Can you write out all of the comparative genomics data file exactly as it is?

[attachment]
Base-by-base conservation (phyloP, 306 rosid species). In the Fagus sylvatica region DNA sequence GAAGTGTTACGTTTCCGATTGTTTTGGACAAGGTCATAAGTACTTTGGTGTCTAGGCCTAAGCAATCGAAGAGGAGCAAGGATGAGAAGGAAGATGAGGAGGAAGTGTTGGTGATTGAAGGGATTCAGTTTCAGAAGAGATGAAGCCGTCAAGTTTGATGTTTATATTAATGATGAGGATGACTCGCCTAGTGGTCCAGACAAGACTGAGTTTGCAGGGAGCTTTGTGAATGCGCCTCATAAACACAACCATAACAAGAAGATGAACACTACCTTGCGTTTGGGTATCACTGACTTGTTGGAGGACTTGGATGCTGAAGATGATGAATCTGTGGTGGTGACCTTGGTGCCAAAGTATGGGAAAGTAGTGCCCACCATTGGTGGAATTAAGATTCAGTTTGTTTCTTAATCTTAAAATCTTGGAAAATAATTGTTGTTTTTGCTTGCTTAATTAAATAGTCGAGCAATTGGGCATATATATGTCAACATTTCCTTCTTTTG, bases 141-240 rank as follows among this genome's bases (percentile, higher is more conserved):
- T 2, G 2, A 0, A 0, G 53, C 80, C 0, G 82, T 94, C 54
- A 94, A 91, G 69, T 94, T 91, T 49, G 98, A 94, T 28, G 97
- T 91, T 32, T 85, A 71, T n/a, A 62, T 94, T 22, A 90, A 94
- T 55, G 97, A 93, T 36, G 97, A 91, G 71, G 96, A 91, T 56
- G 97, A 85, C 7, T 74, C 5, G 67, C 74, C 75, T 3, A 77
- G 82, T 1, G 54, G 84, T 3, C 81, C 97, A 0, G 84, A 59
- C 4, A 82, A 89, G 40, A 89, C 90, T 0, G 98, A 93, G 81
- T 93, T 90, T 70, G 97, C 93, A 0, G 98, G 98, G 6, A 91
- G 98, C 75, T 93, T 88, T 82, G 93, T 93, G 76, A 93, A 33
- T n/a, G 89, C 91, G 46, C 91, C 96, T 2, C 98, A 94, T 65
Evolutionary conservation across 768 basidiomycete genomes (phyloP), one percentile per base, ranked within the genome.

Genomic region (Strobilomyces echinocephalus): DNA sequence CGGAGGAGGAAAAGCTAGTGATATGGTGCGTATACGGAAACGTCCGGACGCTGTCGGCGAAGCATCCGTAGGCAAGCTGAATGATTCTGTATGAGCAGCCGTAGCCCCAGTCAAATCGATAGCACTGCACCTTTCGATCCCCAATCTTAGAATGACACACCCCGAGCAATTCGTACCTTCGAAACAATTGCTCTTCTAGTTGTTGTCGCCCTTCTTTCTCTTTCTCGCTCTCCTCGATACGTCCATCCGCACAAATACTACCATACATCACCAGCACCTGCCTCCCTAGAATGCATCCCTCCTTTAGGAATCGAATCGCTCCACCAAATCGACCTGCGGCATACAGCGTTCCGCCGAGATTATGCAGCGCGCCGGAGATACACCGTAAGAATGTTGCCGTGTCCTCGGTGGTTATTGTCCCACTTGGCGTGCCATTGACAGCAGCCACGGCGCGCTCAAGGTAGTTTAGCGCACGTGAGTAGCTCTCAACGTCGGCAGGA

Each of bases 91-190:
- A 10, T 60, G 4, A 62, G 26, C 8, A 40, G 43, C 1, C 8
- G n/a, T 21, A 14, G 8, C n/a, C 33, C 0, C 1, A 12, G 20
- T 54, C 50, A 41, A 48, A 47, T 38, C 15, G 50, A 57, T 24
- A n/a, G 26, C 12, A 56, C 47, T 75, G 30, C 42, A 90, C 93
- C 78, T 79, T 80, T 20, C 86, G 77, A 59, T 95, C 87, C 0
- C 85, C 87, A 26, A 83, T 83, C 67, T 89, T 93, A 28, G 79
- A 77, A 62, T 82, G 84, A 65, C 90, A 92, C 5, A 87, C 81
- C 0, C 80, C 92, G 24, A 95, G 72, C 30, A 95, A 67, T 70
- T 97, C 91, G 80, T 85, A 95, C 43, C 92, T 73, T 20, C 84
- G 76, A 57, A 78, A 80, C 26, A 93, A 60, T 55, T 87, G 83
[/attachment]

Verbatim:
Base-by-base conservation (phyloP, 306 rosid species). In the Fagus sylvatica region DNA sequence GAAGTGTTACGTTTCCGATTGTTTTGGACAAGGTCATAAGTACTTTGGTGTCTAGGCCTAAGCAATCGAAGAGGAGCAAGGATGAGAAGGAAGATGAGGAGGAAGTGTTGGTGATTGAAGGGATTCAGTTTCAGAAGAGATGAAGCCGTCAAGTTTGATGTTTATATTAATGATGAGGATGACTCGCCTAGTGGTCCAGACAAGACTGAGTTTGCAGGGAGCTTTGTGAATGCGCCTCATAAACACAACCATAACAAGAAGATGAACACTACCTTGCGTTTGGGTATCACTGACTTGTTGGAGGACTTGGATGCTGAAGATGATGAATCTGTGGTGGTGACCTTGGTGCCAAAGTATGGGAAAGTAGTGCCCACCATTGGTGGAATTAAGATTCAGTTTGTTTCTTAATCTTAAAATCTTGGAAAATAATTGTTGTTTTTGCTTGCTTAATTAAATAGTCGAGCAATTGGGCATATATATGTCAACATTTCCTTCTTTTG, bases 141-240 rank as follows among this genome's bases (percentile, higher is more conserved):
- T 2, G 2, A 0, A 0, G 53, C 80, C 0, G 82, T 94, C 54
- A 94, A 91, G 69, T 94, T 91, T 49, G 98, A 94, T 28, G 97
- T 91, T 32, T 85, A 71, T n/a, A 62, T 94, T 22, A 90, A 94
- T 55, G 97, A 93, T 36, G 97, A 91, G 71, G 96, A 91, T 56
- G 97, A 85, C 7, T 74, C 5, G 67, C 74, C 75, T 3, A 77
- G 82, T 1, G 54, G 84, T 3, C 81, C 97, A 0, G 84, A 59
- C 4, A 82, A 89, G 40, A 89, C 90, T 0, G 98, A 93, G 81
- T 93, T 90, T 70, G 97, C 93, A 0, G 98, G 98, G 6, A 91
- G 98, C 75, T 93, T 88, T 82, G 93, T 93, G 76, A 93, A 33
- T n/a, G 89, C 91, G 46, C 91, C 96, T 2, C 98, A 94, T 65
Evolutionary conservation across 768 basidiomycete genomes (phyloP), one percentile per base, ranked within the genome.

Genomic region (Strobilomyces echinocephalus): DNA sequence CGGAGGAGGAAAAGCTAGTGATATGGTGCGTATACGGAAACGTCCGGACGCTGTCGGCGAAGCATCCGTAGGCAAGCTGAATGATTCTGTATGAGCAGCCGTAGCCCCAGTCAAATCGATAGCACTGCACCTTTCGATCCCCAATCTTAGAATGACACACCCCGAGCAATTCGTACCTTCGAAACAATTGCTCTTCTAGTTGTTGTCGCCCTTCTTTCTCTTTCTCGCTCTCCTCGATACGTCCATCCGCACAAATACTACCATACATCACCAGCACCTGCCTCCCTAGAATGCATCCCTCCTTTAGGAATCGAATCGCTCCACCAAATCGACCTGCGGCATACAGCGTTCCGCCGAGATTATGCAGCGCGCCGGAGATACACCGTAAGAATGTTGCCGTGTCCTCGGTGGTTATTGTCCCACTTGGCGTGCCATTGACAGCAGCCACGGCGCGCTCAAGGTAGTTTAGCGCACGTGAGTAGCTCTCAACGTCGGCAGGA

Each of bases 91-190:
- A 10, T 60, G 4, A 62, G 26, C 8, A 40, G 43, C 1, C 8
- G n/a, T 21, A 14, G 8, C n/a, C 33, C 0, C 1, A 12, G 20
- T 54, C 50, A 41, A 48, A 47, T 38, C 15, G 50, A 57, T 24
- A n/a, G 26, C 12, A 56, C 47, T 75, G 30, C 42, A 90, C 93
- C 78, T 79, T 80, T 20, C 86, G 77, A 59, T 95, C 87, C 0
- C 85, C 87, A 26, A 83, T 83, C 67, T 89, T 93, A 28, G 79
- A 77, A 62, T 82, G 84, A 65, C 90, A 92, C 5, A 87, C 81
- C 0, C 80, C 92, G 24, A 95, G 72, C 30, A 95, A 67, T 70
- T 97, C 91, G 80, T 85, A 95, C 43, C 92, T 73, T 20, C 84
- G 76, A 57, A 78, A 80, C 26, A 93, A 60, T 55, T 87, G 83